Sunday, May 27, 2018

Self-Leadership #11 Lead With Integrity

"The supreme quality for a leader is unquestionably integrity," exclaimed Dwight D. Eisenhower. "Without it, no real success is possible, no matter whether it is on a section gang, on a football field, in an army, or in an office. If a man's associates find him guilty of phoniness, if they find that he lacks forthright integrity, he will fail. His teachings and actions must agree with each other." Integrity is the manifestation of an unshakeable set of principles – principles that you will not violate under any circumstances.

Currently, I'm reading Coach Wooden's Leadership Game Plan for Success. One reason late Wooden was able to extract an extraordinary effort from his players was that they understand that he was making an even greater effort for them. True, he wasn't experiencing the bruises and muscle strains that the players were experiencing daily on the practice field but he pushed himself to the limit just as he pushed them. He came early, left late and almost never took a day off. All nights he thinks of game strategies and how to improve the team and individuals personally. He was leading with integrity – demonstrating the same commitment he demanded from his players.

Leaders have to impress who and what they are – on the people around them. This means you do what is right. You do what you say. You conform to the values that you expect of others. William D. Lawrence puts it like this: "Integrity is the integration of one's life around his core values." In some sense, your behavior is predictable because you are consistent in your decisions and your actions.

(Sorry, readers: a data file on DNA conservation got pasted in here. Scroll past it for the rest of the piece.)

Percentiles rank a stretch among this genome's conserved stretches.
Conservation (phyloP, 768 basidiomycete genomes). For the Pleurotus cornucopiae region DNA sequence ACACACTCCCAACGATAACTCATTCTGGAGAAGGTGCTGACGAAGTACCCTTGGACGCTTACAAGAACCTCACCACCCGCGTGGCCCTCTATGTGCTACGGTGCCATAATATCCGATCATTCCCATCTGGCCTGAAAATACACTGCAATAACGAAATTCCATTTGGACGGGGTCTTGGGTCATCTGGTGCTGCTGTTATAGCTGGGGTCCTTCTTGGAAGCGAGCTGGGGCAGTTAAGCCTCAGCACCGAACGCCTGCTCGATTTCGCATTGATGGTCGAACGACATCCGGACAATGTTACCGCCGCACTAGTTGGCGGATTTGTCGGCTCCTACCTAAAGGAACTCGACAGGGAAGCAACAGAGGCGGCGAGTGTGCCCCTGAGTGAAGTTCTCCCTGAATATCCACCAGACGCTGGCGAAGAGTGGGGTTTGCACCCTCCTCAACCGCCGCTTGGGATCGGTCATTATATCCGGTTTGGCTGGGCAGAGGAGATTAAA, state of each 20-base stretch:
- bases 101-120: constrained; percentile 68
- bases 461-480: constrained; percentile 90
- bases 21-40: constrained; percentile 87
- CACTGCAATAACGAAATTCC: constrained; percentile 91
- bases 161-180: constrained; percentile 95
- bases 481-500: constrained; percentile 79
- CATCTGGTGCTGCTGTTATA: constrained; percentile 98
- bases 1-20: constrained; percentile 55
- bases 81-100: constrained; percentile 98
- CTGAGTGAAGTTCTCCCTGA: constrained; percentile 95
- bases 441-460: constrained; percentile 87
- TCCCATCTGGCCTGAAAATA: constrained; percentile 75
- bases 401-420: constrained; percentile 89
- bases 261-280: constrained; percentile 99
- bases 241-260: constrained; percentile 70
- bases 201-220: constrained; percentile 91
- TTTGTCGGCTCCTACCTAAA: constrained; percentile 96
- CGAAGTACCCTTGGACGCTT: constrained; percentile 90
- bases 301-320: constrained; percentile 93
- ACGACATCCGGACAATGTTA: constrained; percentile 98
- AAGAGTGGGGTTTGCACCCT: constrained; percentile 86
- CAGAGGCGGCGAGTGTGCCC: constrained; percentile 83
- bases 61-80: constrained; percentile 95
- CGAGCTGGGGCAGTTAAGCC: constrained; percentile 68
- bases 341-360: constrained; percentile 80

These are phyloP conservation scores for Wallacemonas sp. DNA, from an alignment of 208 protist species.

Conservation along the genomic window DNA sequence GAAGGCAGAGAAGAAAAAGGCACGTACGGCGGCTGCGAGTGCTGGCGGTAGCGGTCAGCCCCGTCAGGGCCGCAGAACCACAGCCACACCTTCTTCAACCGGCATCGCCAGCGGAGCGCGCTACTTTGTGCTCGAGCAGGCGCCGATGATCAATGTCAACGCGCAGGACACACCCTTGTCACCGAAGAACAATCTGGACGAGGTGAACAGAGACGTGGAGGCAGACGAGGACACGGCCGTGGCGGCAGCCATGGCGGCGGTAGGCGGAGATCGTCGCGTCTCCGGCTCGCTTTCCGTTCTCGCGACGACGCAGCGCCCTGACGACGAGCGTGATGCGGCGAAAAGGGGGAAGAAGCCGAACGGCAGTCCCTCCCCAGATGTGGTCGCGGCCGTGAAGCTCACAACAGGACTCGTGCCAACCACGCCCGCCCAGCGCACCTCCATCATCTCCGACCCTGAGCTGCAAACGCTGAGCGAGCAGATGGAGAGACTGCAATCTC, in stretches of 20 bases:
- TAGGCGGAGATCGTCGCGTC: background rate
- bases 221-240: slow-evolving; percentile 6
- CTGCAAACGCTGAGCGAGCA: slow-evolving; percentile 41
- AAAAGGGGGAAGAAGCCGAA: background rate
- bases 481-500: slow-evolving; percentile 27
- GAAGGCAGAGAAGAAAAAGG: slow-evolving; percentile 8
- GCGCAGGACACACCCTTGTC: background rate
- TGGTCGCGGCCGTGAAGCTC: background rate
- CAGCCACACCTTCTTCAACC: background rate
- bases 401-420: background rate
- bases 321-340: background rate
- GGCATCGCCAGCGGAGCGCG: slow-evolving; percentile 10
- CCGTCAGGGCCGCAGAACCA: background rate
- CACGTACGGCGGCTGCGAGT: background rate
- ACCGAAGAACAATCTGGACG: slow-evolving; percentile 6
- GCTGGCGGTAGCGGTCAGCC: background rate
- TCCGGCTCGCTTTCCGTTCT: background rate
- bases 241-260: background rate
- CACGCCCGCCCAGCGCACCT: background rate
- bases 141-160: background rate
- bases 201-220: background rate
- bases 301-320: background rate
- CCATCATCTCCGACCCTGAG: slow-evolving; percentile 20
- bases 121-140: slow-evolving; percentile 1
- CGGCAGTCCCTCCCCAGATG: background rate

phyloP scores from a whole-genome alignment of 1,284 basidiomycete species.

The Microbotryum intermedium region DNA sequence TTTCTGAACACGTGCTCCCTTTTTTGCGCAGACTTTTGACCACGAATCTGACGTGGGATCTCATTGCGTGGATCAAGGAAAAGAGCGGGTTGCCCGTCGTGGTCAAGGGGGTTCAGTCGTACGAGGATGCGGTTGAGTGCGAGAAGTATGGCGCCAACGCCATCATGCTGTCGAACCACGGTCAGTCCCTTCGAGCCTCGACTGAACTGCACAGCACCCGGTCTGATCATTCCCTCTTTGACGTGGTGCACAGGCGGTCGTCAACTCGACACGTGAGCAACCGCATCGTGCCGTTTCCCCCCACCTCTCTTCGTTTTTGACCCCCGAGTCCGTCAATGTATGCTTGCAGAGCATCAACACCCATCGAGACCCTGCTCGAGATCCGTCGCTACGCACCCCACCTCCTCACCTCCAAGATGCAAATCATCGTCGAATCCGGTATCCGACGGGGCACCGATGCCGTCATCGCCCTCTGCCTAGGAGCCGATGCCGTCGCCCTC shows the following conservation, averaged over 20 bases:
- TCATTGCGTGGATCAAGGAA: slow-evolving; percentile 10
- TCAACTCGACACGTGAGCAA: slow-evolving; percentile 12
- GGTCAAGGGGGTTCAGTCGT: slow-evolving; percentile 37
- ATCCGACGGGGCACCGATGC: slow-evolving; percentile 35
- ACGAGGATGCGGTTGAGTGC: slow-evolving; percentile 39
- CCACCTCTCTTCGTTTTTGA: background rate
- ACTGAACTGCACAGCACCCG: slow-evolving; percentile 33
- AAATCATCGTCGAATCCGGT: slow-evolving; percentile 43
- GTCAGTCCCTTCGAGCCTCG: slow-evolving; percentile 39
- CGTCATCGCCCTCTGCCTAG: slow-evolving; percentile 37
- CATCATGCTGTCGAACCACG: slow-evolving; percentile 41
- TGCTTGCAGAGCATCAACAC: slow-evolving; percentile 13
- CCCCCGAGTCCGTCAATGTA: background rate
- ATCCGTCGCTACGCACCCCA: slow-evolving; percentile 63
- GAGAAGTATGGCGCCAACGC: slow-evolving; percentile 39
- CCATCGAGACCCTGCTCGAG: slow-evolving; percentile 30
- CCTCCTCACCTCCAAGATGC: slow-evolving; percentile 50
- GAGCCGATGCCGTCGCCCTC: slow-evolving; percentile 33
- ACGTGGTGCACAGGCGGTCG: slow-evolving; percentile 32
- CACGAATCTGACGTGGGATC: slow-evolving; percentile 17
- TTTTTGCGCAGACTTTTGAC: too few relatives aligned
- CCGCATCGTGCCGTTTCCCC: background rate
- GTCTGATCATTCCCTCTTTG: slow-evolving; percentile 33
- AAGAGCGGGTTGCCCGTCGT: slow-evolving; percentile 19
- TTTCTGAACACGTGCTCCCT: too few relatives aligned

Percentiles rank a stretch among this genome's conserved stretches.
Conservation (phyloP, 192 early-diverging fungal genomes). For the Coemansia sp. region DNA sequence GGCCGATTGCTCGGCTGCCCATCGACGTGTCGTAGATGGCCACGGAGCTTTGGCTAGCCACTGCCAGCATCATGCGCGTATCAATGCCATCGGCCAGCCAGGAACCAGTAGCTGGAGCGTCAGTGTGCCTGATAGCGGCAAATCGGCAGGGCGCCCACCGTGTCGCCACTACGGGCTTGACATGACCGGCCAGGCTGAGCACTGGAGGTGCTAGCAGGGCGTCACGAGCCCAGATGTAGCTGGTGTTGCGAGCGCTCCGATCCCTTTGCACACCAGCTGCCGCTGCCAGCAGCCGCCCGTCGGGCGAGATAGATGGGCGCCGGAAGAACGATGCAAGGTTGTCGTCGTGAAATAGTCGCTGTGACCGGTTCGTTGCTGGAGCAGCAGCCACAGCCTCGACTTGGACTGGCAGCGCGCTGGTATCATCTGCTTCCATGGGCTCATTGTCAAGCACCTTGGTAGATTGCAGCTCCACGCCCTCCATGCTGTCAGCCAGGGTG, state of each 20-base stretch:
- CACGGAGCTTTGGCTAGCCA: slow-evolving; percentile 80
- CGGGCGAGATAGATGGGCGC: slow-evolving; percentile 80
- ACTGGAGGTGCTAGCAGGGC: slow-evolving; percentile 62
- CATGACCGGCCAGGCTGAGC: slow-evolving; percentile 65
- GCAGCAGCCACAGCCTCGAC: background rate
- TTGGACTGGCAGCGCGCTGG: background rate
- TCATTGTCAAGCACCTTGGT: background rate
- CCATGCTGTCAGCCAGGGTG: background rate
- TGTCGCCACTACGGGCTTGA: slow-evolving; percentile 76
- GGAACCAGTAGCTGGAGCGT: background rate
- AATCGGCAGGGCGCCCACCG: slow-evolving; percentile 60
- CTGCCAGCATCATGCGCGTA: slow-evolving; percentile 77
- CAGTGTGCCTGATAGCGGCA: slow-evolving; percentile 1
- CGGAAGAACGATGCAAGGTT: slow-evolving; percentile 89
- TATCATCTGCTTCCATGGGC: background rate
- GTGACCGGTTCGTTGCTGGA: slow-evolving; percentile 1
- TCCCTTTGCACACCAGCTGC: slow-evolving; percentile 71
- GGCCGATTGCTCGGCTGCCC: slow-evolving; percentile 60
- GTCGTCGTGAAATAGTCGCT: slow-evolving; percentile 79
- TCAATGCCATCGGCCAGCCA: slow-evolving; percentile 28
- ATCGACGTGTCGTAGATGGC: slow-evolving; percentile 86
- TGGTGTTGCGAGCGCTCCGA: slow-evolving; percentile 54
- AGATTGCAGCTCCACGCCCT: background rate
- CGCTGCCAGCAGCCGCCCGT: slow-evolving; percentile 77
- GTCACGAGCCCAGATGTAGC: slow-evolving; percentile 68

Integrity has a cost. I've learned from my lack of integrity in the past that: You must weigh the depth of your commitment before you undertake to lead with integrity. You will be tested – by cynics, by critics, by those interested more in style and image than in meaning and substance, and even by your own past failures and mistakes. So you need to make sure that you have deep enough reserves to act – consistently – as a person of integrity. People will be watching what you do more than listening to what you say. To be a leader is to lead others. And how should a leader lead? With integrity.

Consider the following tactics to help you lead with integrity:

Live What You Teach: Great leaders win the hearts of their followers. They do so by being involved with the team and making that commitment clear. The more they see integrity in their leaders, the more their trust in them.

Let Them See You Sweat: Why should other people kill themselves for the organization or team if you, the leader, not the first one to jump?

Build Accountability: Act your integrity. Take responsibility when you screw up and take credit when you meet with success. And make sure this applies to everyone else.


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